SOUTH DAKOTA – Prepared Hospitals Can Provide Better Care ($8.4 million grant)
The Sturgis Motorcycle Rally brings hundreds of thousands of bikers to the Black Hills each year. In 2013, a 54-year-old man began experiencing a heart attack during one of the busiest days of the event while at the Stone House Saloon, which is well outside the reach of a cell tower. The nearest ambulance service, Belle Fourche Ambulance, which is nine miles west of the saloon, was called via landline; first responders arrived about 20 minutes later.
Using their 12-lead electrocardiogram (also known as an ECG, and a process where electrodes are placed on the patient’s chest to assess the conduction of the heart’s electrical conduction system), the team quickly diagnosed an ST-elevation myocardial infarction (STEMI) – a kind of heart attack caused by a blocked blood supply, and which demands an emergent response. As soon as the ambulance reached a cell signal, the ECG was transmitted to Spearfish Regional Hospital. Spearfish Regional is not equipped with a cardiac catheterization (cath) lab, where procedures to open blocked arteries in the heart are carried out. So the team prepared to administer thrombolytics (drugs that are administered during heart attacks to break down blood clots) before transporting the patient to Rapid City Regional, the nearest hospital with a Percutaneous Coronary Intervention (PCI) center, where coronary catheterizations are performed, about an hour away. Rapid City Regional had been notified and prepped their cath lab. The patient arrived and quickly received a drug-eluding stent in the right coronary artery. His blood flow was restored and he was discharged two days later.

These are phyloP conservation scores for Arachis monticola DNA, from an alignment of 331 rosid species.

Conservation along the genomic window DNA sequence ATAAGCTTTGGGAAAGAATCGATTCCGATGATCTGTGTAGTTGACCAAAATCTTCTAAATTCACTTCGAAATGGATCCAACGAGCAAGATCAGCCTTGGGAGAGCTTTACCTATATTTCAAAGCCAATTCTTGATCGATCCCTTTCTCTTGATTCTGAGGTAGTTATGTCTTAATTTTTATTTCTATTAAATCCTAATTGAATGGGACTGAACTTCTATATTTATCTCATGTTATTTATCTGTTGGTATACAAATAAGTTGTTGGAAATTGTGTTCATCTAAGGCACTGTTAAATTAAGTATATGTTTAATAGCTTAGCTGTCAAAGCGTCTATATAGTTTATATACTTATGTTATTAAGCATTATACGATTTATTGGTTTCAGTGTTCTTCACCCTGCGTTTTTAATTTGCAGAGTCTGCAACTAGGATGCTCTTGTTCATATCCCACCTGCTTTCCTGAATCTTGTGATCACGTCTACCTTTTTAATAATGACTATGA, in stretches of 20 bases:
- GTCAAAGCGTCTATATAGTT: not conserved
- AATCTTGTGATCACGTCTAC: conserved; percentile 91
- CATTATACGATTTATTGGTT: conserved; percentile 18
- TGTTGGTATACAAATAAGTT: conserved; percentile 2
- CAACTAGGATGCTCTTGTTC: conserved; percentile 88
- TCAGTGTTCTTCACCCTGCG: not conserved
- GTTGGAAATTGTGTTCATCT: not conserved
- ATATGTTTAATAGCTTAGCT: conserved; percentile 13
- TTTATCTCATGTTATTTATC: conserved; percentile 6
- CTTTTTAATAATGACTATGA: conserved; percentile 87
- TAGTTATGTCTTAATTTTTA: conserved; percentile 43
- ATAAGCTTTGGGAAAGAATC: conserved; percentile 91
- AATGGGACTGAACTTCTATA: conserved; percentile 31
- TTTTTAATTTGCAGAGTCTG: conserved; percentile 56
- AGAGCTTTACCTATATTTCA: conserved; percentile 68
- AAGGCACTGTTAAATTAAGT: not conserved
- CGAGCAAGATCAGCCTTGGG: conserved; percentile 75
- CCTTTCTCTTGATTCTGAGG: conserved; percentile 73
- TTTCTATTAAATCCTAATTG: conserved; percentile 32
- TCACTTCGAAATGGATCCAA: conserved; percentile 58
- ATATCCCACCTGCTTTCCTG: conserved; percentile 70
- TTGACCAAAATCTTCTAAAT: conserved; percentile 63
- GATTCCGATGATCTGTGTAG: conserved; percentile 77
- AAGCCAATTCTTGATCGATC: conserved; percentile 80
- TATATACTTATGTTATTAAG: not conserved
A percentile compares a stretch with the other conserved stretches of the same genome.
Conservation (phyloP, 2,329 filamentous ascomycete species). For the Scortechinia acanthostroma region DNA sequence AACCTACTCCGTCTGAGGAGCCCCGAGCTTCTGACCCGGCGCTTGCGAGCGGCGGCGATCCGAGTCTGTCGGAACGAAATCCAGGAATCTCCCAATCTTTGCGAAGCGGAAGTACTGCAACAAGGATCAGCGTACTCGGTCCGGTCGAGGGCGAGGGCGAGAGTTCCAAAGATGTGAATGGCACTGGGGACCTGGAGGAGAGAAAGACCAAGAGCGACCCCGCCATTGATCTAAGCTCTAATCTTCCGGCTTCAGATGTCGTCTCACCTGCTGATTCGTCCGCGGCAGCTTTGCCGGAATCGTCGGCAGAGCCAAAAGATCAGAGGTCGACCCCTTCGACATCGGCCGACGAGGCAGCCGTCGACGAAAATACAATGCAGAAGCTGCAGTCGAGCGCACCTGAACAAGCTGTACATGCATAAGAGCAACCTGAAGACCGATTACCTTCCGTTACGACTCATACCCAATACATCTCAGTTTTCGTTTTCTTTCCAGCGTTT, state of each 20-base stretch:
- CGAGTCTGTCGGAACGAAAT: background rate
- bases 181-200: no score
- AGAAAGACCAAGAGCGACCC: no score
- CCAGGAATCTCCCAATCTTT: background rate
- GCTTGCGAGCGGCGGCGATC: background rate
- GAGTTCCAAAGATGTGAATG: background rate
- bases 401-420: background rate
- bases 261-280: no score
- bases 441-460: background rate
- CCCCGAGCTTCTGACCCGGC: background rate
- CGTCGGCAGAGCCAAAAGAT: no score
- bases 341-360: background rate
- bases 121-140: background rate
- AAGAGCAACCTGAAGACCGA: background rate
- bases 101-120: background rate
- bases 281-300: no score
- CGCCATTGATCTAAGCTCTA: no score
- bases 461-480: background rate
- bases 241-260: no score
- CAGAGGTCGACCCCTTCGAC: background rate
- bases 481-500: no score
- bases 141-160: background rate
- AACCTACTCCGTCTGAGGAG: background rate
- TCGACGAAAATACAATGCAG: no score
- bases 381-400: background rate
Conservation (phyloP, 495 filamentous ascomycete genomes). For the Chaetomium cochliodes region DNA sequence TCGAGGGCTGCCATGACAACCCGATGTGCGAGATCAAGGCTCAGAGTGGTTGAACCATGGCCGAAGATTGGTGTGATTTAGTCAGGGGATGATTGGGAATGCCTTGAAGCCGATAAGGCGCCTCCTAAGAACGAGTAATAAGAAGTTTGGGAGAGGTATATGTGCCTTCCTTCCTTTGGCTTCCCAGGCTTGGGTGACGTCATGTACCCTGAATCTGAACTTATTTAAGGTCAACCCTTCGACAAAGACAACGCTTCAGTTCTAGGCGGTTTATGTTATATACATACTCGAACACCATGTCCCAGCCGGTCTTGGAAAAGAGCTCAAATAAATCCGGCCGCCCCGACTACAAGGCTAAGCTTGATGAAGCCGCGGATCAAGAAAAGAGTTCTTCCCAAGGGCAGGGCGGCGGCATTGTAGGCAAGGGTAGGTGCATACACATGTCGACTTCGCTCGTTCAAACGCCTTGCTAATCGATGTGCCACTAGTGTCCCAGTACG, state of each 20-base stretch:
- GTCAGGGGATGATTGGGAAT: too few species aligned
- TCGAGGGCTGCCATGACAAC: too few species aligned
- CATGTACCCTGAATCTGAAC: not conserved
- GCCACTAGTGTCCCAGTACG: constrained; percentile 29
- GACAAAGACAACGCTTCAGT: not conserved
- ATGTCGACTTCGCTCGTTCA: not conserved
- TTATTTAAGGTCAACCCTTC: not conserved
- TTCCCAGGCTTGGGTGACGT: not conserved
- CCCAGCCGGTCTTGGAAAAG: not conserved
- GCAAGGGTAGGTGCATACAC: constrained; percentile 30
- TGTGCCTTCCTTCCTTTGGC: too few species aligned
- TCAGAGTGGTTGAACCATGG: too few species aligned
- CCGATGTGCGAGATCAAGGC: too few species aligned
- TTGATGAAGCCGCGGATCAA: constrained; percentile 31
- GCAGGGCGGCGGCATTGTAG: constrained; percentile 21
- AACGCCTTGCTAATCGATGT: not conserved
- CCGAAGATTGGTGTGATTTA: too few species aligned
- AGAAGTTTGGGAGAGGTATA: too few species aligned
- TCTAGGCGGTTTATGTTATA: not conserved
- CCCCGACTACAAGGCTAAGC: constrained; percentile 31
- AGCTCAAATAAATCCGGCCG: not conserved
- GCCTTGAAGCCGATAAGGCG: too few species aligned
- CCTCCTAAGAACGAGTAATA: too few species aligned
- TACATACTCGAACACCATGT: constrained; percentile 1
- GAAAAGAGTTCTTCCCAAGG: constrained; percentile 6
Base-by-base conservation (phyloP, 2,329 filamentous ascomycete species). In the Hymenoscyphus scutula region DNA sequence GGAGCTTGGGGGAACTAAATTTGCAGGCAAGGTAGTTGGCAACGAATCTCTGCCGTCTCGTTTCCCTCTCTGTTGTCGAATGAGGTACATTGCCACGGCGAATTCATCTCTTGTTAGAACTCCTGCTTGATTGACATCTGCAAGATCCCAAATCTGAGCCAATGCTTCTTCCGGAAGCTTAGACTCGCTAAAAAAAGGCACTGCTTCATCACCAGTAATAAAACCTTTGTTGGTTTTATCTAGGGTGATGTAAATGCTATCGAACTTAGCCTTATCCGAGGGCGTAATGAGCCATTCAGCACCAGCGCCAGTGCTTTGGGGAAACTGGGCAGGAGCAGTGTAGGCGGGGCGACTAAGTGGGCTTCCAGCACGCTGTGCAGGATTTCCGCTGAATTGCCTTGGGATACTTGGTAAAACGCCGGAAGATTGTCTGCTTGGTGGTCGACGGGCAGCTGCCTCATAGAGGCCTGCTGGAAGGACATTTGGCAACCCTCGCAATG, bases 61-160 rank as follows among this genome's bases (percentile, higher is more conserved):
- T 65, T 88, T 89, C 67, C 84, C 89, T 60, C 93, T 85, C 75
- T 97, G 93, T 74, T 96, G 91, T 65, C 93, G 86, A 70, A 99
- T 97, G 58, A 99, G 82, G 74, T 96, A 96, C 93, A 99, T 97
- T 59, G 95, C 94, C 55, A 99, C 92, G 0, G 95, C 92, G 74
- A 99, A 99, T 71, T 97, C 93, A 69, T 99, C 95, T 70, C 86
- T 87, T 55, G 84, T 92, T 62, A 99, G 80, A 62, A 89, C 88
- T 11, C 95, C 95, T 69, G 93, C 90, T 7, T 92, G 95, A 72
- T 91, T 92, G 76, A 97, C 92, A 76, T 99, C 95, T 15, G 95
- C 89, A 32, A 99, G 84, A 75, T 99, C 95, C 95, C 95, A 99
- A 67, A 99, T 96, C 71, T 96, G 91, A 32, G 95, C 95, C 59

Brian Hambek, Executive Director of the Spearfish Ambulance Service, was a member of the Mission: Lifeline task force and a prime advocate for the 12-lead ECG systems and training program in South Dakota.
“The Helmsley Charitable Trust grant gave small services, and some larger services, resources we couldn’t afford on our own,” he said. “It also provided agencies with some skills on the 12-leads and the transmission process. The hospitals now have a better heads-up on what’s coming in. Whether those in the field can read the report or not, the information is going to the hospitals and they know and can prepare for it. There are only seven PCIs in the state, and so when a rural hospital receives a STEMI patient, their turnaround of the patient is critical. The 12-lead system has cut time and time is muscle. We are saving patients’ lives. Helmsley is not only benefitting South Dakota but the surrounding states as well. Their cardiac mission is actually increasing survivability for local residents.”